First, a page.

The second “mythic revival” is of more recent vintage, roughly contemporaneous (and for good reason) with what we popularly call “the self-realization movement.” Its headwaters lie primarily in C.G. Jung and his game-changing discovery of the close correlation between the mythical as outer cultural form and as inner archetype. Gebser was onto this as well: he recognized the mythical structure as intrinsically tied to the emergence into human consciousness of the notion of the soul. But he also recognized—only too clearly—that when dealing with a structure as inherently fluid as the mythical, one has to keep a firm grip on the “yang.” He never permitted his construction of the mythical structure of consciousness to stray too far from its concrete historical and cultural underpinnings. Once that tether is cut, the mythic structure of consciousness can flow all too easily into a privatized and significantly gentrified interior landscape, where its primary purpose is to furnish the language, symbols, images, for our personal soul-work.
That was the coup de grace delivered by Joseph Campbell in his iconic The Hero with a Thousand Faces which catapulted him to fame, launched Parabola Magazine, and sparked a lively popular revival of interest in traditional cultures, crafts, artistic genres, and rituals—albeit mostly among the intellectual elite, and this time with aesthetic rather than Traditionalist dogmatic concerns predominating. The mythical structure of consciousness remerged as a fertile garden for cultivating “the rose within.” And thus it has largely remained to this day. In contemporary evolutionary models, such as Ken Wilber’s and Thomas Keating’s, it has lost virtually all connection to historical time and place and become merely the name for a developmental stage in individual human evolution.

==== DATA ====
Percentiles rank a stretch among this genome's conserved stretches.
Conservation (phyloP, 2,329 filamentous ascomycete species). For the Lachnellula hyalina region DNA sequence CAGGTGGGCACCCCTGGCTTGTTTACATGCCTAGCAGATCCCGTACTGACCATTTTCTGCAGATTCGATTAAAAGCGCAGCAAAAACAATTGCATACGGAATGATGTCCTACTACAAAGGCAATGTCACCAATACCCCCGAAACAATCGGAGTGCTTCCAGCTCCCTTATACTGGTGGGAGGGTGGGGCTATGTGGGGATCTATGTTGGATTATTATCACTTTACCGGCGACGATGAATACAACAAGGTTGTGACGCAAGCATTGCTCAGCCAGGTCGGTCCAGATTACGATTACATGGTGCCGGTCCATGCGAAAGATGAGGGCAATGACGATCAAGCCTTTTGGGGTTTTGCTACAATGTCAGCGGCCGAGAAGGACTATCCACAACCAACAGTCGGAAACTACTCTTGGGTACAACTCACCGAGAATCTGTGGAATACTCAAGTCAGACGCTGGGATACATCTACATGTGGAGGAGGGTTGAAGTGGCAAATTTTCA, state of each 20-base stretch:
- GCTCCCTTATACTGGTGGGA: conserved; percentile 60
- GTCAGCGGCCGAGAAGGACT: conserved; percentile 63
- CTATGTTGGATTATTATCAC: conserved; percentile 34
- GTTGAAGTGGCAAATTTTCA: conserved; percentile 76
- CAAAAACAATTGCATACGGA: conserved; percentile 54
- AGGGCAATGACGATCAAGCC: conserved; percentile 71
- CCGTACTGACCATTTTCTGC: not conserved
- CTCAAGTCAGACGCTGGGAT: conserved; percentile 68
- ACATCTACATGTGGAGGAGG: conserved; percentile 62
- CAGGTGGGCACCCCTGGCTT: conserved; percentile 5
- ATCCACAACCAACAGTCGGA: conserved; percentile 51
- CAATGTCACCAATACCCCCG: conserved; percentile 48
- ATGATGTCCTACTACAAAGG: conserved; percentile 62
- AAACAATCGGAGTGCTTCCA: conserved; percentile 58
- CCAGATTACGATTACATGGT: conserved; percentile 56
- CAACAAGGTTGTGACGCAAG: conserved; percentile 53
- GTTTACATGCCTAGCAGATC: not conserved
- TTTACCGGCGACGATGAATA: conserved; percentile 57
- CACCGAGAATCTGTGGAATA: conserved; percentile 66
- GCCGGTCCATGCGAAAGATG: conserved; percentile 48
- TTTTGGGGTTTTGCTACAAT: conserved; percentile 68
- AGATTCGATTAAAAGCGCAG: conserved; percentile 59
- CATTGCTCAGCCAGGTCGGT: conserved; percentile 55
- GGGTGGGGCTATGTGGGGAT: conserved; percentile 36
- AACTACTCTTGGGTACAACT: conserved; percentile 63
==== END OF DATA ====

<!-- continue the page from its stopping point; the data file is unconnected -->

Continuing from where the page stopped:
Perspectival nostalgia in mythic drag.
Just as Origin cannot be sought through a backward turn, Gebser insists, neither can it be sought through an inward turn. Yin and yang must be held in careful balance because it is on the playing field of our collective cultural journey—history in all messiness, violence, and shadow stuff—that every structure of consciousness has emerged into manifestation; and it is the very mass and weight of that full collective experience that creates the depth and staying power to call forth the new structure of consciousness. It cannot be born until it can be borne.
This time-tested cultural pattern is particularly true of the still-dawning Integral structure, which will add yet another dimension to the weight and heft of manifest reality and demand that we meet Origin there, in that new dimension we can as yet barely apprehend. In this dark and distinctly paschal season of Advent 2020, I swear I can sometimes sense it drawing near, as if on angels’ wings, to see whether the human heart has yet grown deep enough, stable enough, and courageous enough to endure the weight of both the individual and collective suffering that is the necessary price of conscious emergence.
A Note from Wisdom Waypoints:
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Jeremy Johnson’s book: Seeing Through the World: Jean Gebser and Integral Consciousness, is available from the publisher, here at Revelore Press.
Image credits from the top: Earth in Hands, free image courtesy of pixy.org; The Kali Yuga, origin unknown; Emergence 1: The Transfiguration, sculpture image courtesy of artist Peter L Smith and English Wikipedia.
Read prior posts in Cynthia’s Blog Series :
Exploring Jean Gebser